Given that many nations are aiming to replace combustion vehicles with electric cars by 2030, the metal is already experiencing a massive spike in demand. Benchmark Minerals expects the need for battery-grade nickel will increase by roughly 950 percent by 2040.
It's imperative to ramp up global nickel production but the resource sector, for its part, must do so with a much-reduced carbon footprint in order to influence the sustainability of the entire value chain. Blackstone Minerals (ASX:BSX, OTC:BLSTF) recognizes this. As a vertically integrated producer of low-cost, low-carbon nickel, the company aims to become a leading source of low CO2 emission nickel sulphide. Its flagship Ta Khoa Project in Vietnam is representative of that goal.
With over 20 active mines and a burgeoning technology sector, Vietnam is on the road to becoming a hub of electric vehicle production and innovation, with low labor costs and regulated electricity pricing further driving its growth. Steadily increasing foreign direct investment in the region is indicative of this, growing from US$1.3 billion in 2000 to US$15.66 billion in 2021.
Blackstone is uniquely-positioned to take advantage of this thanks to two factors. US President Joe Biden's Inflation Reduction Act, which came into force in August 2022, represents the largest investment into climate action in United States’ history. A similar initiative is rolling out in the European Union (EU), which maintains a Free Trade Agreement with Vietnam — something multiple partners of the company have expressed interest in.
- The global nickel market is currently entering a structural deficit, with demand expected to grow 950 percent by 2040.
- Blackstone Minerals is well-positioned to address this deficit as a vertically integrated producer of low-cost, low-carbon nickel.
- Blackstone's flagship project Ta Khoa is a brownfield project situated in Vietnam, one of the lowest capital cost countries in the world and an emerging hub for the electric vehicle market with vast reserves of nickel.
- Vietnam is an increasingly attractive region for investment with direct foreign investments that grew from $1.3 billion in 2000 to $15.6 billion in 2020.
- The Ta Khoa project also has infrastructure advantages, via the existing Ban Phuc mine, and processing facilities, access to low-cost and underutilized hydroelectricity, a trained labor force and support from the local government.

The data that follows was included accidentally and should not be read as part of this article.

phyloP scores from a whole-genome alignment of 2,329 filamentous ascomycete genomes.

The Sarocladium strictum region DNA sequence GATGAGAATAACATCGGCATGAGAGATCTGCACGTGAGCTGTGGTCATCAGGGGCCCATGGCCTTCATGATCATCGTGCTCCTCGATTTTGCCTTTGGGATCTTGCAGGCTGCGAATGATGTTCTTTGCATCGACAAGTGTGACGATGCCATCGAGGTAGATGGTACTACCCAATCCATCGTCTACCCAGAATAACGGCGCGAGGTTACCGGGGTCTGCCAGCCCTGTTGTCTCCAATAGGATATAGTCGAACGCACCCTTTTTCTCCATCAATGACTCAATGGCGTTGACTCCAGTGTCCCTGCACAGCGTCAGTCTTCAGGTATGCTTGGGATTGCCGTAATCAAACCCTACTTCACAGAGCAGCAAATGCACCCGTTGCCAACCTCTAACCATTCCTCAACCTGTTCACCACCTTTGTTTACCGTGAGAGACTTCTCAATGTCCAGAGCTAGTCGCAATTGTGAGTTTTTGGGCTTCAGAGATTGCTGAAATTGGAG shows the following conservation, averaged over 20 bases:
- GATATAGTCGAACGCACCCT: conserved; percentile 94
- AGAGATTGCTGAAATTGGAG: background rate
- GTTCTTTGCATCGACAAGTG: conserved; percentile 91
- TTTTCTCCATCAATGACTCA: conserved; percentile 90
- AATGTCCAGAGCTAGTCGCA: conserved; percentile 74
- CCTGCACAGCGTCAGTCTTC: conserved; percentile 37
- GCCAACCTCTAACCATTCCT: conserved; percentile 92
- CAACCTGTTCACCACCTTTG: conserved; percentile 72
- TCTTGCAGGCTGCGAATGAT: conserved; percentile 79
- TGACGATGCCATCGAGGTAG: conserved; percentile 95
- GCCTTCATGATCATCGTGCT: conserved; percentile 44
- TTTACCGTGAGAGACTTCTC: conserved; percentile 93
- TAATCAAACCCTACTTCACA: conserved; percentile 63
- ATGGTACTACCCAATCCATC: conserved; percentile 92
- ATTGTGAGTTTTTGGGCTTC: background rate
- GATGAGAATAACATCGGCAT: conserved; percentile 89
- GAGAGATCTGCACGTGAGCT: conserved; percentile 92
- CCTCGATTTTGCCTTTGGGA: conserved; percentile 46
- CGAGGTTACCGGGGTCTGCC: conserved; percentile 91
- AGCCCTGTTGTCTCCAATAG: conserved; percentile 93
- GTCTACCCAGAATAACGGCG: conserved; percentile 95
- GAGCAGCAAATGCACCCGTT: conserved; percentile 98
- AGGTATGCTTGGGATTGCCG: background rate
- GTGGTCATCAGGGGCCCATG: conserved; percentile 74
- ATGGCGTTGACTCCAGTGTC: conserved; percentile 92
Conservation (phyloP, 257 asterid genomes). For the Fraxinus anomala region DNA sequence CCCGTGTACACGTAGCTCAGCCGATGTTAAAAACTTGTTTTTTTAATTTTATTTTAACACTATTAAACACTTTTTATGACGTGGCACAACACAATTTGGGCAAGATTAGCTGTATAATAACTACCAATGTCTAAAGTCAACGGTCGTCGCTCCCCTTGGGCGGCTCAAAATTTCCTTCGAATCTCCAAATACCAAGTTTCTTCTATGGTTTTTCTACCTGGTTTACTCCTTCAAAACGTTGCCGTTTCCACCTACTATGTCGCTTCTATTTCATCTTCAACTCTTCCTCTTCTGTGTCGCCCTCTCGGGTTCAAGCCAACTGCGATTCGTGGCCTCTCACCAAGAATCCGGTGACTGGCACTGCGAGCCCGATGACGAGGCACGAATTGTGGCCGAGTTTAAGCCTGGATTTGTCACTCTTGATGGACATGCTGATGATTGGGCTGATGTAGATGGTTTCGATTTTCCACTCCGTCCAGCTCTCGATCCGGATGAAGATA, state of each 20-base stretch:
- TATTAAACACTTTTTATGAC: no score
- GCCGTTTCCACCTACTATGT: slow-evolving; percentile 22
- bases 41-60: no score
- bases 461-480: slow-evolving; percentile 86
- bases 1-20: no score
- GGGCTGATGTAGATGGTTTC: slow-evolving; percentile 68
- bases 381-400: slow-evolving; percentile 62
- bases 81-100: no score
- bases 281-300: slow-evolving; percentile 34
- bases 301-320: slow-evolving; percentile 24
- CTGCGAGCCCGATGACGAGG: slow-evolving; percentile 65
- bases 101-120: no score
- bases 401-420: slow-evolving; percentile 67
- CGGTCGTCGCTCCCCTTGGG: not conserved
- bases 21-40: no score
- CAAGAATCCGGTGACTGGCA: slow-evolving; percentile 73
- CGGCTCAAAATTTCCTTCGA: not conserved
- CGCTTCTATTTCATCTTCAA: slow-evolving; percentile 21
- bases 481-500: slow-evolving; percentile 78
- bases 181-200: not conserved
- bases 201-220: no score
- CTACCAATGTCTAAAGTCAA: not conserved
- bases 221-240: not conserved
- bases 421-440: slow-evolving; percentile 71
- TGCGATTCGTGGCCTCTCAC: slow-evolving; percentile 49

- Blackstone Minerals’ downstream pre-feasibility study confirms a technically and economically robust hydrometallurgical refining process to upgrade nickel sulphide concentrate to produce battery-grade nickel
- Blackstone’s key nickel and cobalt feed stocks for the Ta Khoa Refinery Pilot program were delivered to the metallurgical laboratory in Western Australia as of April 2022.
Blackstone holds a 90 percent interest in the Ta Khoa Nickel-Copper-PGE Project, located 160 kilometers west of Hanoi in the Son La Province of Vietnam. It includes an existing modern nickel mine built to Australian Standards, which is currently under care and maintenance. The Ban Phuc nickel mine successfully operated as a mechanized underground nickel mine from 2013 to 2016.
Blackstone intends to complement the existing mine through the installation of a large concentrator, refinery and precursor facility, supporting integrated on-site production of nickel, cobalt and manganese precursor products for the Asia-Pacific market. One of Blackstone's key Research and Development objectives with Ta Khoa is to develop a flowsheet that will support this production.
To fulfill this goal, Blackstone is focusing on a partnership model, collaborating with groups committed to sustainable mining. It is also working to minimize its carbon footprint and implement a vertically integrated supply chain.
In addition to the early development of the King Snake and Ban Chang Massive Sulphide deposits, Blackstone plans to produce crystal nickel and cobalt sulphide intermediate products. Staged development of the refinery, meanwhile, predicts an initial train capacity of 200,000 tonnes annually in the first year, with a planned expansion to 400,000 by the second.
The mine is expected to begin production in 2025 then ramp up to 8 million tons per annum (Mtpa) of nickel sulphide by 2027. Pilot Plant testing and definitive feasibility studies are currently underway, as well. Five groups visited the project in 2022 as part of the partnership due diligence process, accompanied by meetings with government representatives, Austrade, Australian department of foreign affairs and trade, financial institutions and other important stakeholders
- Multiple Massive Sulphide Deposits: The Ta Khoa project features several incredibly promising deposits including King Snake (up to 4.3 percent nickel and 18.2 grams per ton (g/t) PGE), Sui Phong (2.95 meters @ 2.42 percent nickel, 0.52 percent copper, 0.06 percent cobalt and 0.05 g/t PGE), and Ban Chang. The project is also the site of the Ban Phuc nickel mine, which was operated from 2013 to 2016 by Asia Mineral Resources, along with several exploration targets that have yet to be tested.